Even if its "unknown" rating for on-time delivery was justified, FRC argues that the agency misapplied this rating by treating it as a deficiency as opposed to a neutral rating as required by the RFP. This argument, however, is premised on FRC's mistaken understanding of the agency's evaluation and therefore fails to establish that the agency's evaluation was inconsistent with the RFP. Specifically, as support for its contention, the protester cites to the agency's conclusion that FRC's past performance history was limited and that its ability to achieve full-scale production was unproven. Protest at 5. The Army, however, raised this concern in its evaluation of FRC under the past performance subfactor, "quality and/or quality program problems," for which FRC received a rating of "Good," and not with regard to its evaluation of FRC under the on-time delivery subfactor. AR, Tab 9, Source Selection Decision Document, at 8.

FRC's Technical Evaluation

FRC also challenges the agency's evaluation of its proposal, asserting that the agency had "farmed out" parts of its technical proposal to different evaluators, and, as a result, the agency identified weaknesses and deficiencies that were "nonexistent and appear to have been alleged simply because the evaluator making the allegation did not have access to all of the relevant parts of the FRC proposal." [7] Protest at 4. With its protest, FRC included an attachment that purported to cite to the sections of its proposal that addressed the weaknesses and deficiencies identified by the agency during its debriefing. As to the management plan subfactor, however, FRC's attachment in several instances does not cite to information contained in its management plan; rather, FRC cites to information that it included under a different subfactor.

For example, FRC takes exception to the agency's conclusion that FRC's manufacturing plan did not include a list of key personnel specifically in charge of various areas of production, alleging that it had addressed this issue under its management plan. FRC, however, may not rely on information contained in its management plan to challenge the reasonableness of the evaluated weaknesses and deficiencies in its manufacturing plan. The government was not required to search for information regarding FRC's manufacturing plan under one of the other subfactors; rather, the burden was on FRC to submit a clear and logically written proposal. See Sam Facility Mgmt., Inc. , B-292237, July 22, 2003, 2003 CPD 147 at 5. Moreover, the RFP's instructions for the submission of proposals expressly advised offerors, under the manufacturing plan subfactor, that the government would not search for data or information to cure problems in proposals. Thus, FRC's allegations in this regard do not render the agency's evaluation unreasonable.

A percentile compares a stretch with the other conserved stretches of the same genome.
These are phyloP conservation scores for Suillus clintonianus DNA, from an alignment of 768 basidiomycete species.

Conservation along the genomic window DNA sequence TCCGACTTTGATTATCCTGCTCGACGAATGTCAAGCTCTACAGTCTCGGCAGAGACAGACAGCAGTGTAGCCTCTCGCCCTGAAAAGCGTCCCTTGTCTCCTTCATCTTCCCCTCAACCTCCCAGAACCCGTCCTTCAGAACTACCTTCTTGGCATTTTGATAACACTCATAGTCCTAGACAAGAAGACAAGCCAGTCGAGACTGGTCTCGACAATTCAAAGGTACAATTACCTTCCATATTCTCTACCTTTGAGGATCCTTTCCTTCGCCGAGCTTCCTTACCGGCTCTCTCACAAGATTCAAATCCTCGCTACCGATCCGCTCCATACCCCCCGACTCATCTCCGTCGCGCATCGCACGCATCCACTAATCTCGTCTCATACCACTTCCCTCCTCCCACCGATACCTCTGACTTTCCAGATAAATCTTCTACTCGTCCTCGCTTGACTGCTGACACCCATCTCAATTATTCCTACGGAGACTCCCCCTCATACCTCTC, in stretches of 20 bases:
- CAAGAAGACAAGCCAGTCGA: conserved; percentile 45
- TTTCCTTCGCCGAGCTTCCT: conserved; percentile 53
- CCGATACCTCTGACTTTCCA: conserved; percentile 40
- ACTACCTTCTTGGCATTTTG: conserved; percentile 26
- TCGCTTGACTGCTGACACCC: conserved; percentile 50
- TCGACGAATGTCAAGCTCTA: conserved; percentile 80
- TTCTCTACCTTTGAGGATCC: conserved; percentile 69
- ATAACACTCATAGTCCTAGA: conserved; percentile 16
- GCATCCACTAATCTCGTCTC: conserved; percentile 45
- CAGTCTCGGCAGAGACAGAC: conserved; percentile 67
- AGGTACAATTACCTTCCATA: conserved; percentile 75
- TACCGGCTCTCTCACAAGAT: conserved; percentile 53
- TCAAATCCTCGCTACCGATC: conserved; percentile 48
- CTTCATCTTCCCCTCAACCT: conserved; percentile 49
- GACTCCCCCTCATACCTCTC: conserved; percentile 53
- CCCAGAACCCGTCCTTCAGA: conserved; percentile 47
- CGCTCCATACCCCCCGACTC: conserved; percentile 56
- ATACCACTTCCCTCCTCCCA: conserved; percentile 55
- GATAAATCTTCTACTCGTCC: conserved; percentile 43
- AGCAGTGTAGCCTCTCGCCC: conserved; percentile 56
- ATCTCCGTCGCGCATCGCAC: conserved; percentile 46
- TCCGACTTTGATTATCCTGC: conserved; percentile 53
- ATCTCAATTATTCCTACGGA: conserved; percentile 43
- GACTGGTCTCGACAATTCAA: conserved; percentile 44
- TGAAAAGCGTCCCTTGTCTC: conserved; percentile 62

In addition, FRC's challenge is based on the mistaken premise that the agency simply concluded that FRC had failed to address certain issues in its technical proposal. As noted above, when the agency debriefed the protester, it provided FRC with briefing slides, which included summary bullets identifying the weaknesses and deficiencies found during the agency's evaluation of FRC's proposal, and FRC based its protest on these slides.

The agency, however, also provided FRC with the portion of the agency's source selection decision document regarding its evaluation of FRC's proposal. This document provided FRC with the detailed discussion of the evaluated weaknesses and deficiencies found in FRC's proposal, which were not conveyed by the slide bullet statements. The following examples illustrate that the agency's concerns were not simply based on a perceived omissions as the bullets in the briefing slides might suggest, but rather were substantive in nature as reflected in the agency's source selection decision.

FRC challenged the agency's conclusion, as reflected in the bullet statements that it had failed to address procedures for identification, control, correction, and resolution of deficiencies. According to FRC, it had in fact addressed this issue. While the agency concluded that the protester did in fact provide a general overview of its procedures, it found fault with the general nature of the overview. This analysis was expressly set forth in the agency's source selection decision document, which had been provided to the protester at its debriefing and clearly reflects the fact that the agency's judgment was based on the substantive aspects of FRC's proposal, not a perceived omission as alleged by FRC. AR, Tab 9, Source Selection Decision, at 4.

FRC also challenged one of the comments in the debriefing slides, which stated that FRC had "[l]eft out application step in M206 First Fire process." Protest, exh. 2, at 13. FRC cited to its proposal's manufacturing plan and an appendix to indicate that it had in fact included an application in the M206 First Fire (9311656) process. The agency's complete evaluation finding, however, was that "FRC left out an application step in the M206 First Fire (9311656) process where the First Fire is applied prior to taping and demonstrates that they misread the M206 Extruded Pellet Assembly drawing . . . ." AR, Tab 9, Source Selection Decision Document, at 4. Thus, the record reflects the fact that the agency did not fault FRC for omitting the First Fire process; rather, the agency faulted FRC for misreading RFP drawings and placing the First Fire out of order.